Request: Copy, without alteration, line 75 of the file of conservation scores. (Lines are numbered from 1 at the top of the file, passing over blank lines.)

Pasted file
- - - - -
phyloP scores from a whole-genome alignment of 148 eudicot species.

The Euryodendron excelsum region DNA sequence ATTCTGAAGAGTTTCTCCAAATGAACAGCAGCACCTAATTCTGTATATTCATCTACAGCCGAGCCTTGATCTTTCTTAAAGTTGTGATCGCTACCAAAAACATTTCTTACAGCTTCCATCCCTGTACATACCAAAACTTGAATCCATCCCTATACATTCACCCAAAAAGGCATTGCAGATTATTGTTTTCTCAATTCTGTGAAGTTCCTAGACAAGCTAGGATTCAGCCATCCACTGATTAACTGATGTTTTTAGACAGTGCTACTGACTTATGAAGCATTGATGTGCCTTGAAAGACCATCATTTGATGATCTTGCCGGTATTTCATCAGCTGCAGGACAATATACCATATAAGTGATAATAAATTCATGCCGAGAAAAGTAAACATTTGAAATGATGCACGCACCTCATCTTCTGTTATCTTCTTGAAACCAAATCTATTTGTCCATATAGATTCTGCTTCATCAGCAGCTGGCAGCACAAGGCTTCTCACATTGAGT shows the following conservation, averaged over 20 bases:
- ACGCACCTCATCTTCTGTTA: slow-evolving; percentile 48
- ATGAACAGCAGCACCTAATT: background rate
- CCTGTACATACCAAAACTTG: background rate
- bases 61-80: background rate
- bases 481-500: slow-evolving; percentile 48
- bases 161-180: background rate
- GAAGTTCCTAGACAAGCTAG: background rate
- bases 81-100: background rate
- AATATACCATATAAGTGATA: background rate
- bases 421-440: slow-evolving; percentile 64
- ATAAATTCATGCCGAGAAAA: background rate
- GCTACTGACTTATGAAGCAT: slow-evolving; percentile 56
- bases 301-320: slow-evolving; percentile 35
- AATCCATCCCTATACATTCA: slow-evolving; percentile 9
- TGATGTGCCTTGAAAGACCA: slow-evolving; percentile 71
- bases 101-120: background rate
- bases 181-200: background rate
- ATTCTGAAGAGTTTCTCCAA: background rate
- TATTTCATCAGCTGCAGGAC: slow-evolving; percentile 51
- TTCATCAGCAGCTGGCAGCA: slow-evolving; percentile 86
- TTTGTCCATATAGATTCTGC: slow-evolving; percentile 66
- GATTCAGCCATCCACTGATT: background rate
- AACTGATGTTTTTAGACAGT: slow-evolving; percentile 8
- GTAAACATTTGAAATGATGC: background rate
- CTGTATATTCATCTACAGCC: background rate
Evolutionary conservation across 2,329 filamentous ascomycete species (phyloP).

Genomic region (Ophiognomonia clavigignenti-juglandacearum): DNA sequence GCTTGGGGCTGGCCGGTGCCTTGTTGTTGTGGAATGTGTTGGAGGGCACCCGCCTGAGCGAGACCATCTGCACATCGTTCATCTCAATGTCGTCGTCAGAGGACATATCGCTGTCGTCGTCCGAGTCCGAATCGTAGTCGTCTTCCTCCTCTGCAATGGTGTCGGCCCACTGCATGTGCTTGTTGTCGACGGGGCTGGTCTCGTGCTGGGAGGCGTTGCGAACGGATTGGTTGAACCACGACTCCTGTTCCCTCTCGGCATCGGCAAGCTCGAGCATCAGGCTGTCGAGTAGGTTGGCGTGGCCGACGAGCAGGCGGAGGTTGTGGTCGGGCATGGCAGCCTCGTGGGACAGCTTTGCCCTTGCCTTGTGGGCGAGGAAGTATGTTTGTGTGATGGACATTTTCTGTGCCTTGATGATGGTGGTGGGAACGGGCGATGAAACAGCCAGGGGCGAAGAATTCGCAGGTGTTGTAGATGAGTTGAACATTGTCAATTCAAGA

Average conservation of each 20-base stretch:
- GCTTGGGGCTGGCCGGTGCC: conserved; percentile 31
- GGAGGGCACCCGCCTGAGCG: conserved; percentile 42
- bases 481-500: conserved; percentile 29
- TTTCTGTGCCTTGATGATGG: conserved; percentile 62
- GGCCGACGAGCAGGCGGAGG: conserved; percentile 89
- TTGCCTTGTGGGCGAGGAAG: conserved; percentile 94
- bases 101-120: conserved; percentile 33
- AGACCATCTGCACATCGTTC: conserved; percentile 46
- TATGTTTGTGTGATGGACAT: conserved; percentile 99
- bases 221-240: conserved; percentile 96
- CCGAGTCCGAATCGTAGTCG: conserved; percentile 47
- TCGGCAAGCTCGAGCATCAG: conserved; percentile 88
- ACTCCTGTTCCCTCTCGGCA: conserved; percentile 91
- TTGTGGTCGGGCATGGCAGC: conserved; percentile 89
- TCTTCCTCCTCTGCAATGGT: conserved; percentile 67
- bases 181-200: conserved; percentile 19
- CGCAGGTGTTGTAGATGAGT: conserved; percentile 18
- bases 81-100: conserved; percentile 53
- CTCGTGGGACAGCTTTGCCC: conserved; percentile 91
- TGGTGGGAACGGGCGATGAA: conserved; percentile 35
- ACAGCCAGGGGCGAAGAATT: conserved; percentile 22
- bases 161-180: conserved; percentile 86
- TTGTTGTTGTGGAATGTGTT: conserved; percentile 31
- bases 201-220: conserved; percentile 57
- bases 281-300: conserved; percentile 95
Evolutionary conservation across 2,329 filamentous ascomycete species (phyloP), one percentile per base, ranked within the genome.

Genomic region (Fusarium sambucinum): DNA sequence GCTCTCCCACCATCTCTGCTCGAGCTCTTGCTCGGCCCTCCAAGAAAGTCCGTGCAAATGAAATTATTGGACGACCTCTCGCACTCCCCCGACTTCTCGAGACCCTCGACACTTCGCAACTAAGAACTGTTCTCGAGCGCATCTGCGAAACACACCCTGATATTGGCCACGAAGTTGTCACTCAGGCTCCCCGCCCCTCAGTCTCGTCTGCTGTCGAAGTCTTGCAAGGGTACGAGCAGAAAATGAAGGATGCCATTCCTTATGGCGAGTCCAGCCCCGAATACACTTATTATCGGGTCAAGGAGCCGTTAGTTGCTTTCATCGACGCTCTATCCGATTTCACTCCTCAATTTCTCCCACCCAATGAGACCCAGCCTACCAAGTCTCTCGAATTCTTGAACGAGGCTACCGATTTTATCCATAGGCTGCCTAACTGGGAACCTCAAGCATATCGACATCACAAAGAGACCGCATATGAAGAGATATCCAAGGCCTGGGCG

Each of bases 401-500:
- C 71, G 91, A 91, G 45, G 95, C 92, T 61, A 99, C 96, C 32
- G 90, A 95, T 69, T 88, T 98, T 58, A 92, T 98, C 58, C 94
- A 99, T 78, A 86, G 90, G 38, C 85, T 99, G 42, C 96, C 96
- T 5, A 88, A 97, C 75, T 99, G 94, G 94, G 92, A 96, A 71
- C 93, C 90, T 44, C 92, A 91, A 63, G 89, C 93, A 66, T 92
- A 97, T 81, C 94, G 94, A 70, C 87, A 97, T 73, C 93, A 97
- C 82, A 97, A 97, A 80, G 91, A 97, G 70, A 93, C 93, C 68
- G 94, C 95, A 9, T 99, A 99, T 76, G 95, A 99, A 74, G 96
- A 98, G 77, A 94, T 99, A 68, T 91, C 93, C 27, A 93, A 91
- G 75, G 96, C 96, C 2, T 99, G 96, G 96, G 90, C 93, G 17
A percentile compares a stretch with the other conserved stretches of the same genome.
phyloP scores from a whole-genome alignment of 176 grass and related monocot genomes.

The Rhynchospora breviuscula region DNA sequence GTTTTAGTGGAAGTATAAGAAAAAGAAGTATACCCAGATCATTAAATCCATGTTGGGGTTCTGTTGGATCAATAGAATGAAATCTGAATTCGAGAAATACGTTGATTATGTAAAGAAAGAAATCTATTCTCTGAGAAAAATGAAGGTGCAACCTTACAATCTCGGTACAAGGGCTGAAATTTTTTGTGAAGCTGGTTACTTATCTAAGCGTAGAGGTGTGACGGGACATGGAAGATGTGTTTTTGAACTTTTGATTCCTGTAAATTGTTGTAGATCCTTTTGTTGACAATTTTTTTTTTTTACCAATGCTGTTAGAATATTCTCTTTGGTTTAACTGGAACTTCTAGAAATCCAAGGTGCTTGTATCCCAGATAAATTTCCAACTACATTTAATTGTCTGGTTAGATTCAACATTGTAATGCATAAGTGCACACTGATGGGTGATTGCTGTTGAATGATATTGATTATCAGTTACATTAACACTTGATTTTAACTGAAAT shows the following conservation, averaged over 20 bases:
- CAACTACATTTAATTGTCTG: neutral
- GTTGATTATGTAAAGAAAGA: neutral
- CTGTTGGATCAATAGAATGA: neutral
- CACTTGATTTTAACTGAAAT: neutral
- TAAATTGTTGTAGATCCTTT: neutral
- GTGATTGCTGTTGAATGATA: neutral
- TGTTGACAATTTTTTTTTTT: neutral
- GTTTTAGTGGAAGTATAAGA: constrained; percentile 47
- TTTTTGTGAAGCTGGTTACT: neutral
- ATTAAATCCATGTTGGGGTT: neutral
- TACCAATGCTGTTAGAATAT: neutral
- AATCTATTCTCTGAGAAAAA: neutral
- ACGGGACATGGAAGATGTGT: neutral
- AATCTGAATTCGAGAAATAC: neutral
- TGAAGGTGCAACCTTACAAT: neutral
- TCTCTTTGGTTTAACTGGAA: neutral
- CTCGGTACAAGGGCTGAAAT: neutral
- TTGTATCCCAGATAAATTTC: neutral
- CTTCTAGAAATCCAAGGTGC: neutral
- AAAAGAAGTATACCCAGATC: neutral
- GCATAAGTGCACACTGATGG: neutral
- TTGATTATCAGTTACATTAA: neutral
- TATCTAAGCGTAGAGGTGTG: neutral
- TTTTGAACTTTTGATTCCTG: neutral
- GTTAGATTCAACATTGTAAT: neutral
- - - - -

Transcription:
- CACTTGATTTTAACTGAAAT: neutral